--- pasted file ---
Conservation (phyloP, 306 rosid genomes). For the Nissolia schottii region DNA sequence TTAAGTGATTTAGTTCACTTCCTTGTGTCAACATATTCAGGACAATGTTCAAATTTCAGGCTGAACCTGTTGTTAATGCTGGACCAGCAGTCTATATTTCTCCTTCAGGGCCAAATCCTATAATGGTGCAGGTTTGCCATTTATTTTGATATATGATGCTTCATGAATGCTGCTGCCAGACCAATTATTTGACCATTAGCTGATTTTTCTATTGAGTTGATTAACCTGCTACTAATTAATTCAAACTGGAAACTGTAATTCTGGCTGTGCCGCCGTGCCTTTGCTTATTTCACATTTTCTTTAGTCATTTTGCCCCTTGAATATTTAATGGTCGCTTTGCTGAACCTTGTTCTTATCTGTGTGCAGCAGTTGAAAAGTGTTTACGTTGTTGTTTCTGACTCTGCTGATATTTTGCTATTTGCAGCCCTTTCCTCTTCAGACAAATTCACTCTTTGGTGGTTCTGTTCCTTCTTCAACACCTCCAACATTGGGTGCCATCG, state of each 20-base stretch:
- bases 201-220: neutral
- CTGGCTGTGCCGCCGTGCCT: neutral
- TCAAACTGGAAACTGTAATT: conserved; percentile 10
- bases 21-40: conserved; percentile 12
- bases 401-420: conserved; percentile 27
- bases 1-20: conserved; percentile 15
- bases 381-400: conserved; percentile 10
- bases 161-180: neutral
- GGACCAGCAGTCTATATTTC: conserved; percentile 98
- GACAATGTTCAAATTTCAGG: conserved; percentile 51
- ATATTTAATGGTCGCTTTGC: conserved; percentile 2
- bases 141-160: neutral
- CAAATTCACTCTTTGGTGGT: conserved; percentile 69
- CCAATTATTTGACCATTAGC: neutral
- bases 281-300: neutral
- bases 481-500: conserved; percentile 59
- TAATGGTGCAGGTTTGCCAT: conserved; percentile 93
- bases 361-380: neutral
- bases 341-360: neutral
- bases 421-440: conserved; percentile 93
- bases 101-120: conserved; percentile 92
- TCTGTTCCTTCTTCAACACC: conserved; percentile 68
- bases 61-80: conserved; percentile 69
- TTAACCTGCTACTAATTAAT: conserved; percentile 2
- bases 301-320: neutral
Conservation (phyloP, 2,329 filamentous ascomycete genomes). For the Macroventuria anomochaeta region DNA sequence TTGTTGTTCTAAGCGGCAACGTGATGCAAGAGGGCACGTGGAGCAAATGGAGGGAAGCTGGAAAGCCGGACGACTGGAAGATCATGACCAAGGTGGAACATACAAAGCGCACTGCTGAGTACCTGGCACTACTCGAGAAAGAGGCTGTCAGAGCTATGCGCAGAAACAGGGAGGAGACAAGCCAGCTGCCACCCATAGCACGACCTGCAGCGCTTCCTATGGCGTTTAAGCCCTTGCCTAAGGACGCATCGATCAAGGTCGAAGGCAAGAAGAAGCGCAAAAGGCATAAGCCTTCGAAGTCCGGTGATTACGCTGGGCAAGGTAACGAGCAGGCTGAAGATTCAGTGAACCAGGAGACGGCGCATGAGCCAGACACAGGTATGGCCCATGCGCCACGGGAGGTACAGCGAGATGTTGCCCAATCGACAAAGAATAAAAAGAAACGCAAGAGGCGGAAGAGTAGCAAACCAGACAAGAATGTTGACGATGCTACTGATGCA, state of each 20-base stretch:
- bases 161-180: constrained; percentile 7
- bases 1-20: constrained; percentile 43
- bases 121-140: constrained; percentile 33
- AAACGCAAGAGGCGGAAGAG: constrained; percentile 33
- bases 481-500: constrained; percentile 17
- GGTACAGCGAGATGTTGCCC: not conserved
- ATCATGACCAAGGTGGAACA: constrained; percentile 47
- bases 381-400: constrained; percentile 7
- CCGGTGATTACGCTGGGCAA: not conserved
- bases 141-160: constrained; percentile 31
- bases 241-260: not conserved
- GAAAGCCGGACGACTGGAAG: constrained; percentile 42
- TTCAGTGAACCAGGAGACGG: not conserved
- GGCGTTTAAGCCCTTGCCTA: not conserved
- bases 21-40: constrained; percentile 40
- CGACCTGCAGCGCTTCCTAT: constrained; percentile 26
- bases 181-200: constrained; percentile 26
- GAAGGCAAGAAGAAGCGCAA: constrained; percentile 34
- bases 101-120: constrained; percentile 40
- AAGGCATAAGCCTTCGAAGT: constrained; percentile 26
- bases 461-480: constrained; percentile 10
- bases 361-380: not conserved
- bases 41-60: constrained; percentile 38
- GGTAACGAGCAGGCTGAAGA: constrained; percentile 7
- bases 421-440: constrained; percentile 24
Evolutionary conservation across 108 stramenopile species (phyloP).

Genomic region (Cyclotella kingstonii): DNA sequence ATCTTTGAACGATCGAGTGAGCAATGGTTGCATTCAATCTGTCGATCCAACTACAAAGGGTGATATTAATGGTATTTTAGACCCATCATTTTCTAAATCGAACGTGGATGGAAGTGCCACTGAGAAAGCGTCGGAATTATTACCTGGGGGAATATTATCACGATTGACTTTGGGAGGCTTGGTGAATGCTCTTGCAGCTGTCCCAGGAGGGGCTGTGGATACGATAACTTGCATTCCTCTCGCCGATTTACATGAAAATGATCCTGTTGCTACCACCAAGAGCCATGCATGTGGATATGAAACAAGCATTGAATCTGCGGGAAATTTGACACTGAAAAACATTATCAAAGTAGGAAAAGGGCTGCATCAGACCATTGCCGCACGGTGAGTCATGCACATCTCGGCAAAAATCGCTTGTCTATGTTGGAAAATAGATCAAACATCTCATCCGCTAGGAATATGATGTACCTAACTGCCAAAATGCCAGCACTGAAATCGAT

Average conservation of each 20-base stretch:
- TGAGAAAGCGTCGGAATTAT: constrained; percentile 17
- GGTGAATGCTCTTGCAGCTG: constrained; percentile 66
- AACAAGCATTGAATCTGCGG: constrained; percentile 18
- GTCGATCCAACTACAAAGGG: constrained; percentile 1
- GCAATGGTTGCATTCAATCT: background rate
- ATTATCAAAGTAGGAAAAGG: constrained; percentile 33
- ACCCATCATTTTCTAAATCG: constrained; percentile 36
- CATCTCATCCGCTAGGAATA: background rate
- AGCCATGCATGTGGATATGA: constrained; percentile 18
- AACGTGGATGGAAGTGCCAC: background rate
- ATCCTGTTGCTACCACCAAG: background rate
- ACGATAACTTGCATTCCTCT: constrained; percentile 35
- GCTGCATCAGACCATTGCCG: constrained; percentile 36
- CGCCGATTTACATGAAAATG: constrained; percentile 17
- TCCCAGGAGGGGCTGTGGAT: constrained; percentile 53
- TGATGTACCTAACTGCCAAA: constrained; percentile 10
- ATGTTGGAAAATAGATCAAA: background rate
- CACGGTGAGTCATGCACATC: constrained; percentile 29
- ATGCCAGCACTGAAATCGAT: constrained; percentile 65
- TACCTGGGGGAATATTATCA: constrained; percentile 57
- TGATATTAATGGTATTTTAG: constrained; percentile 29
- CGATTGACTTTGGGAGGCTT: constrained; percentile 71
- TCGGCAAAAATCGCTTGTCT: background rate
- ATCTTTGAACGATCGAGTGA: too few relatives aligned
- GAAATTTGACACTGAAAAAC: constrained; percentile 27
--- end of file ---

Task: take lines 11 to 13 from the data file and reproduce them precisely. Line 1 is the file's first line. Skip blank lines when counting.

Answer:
- GACAATGTTCAAATTTCAGG: conserved; percentile 51
- ATATTTAATGGTCGCTTTGC: conserved; percentile 2
- bases 141-160: neutral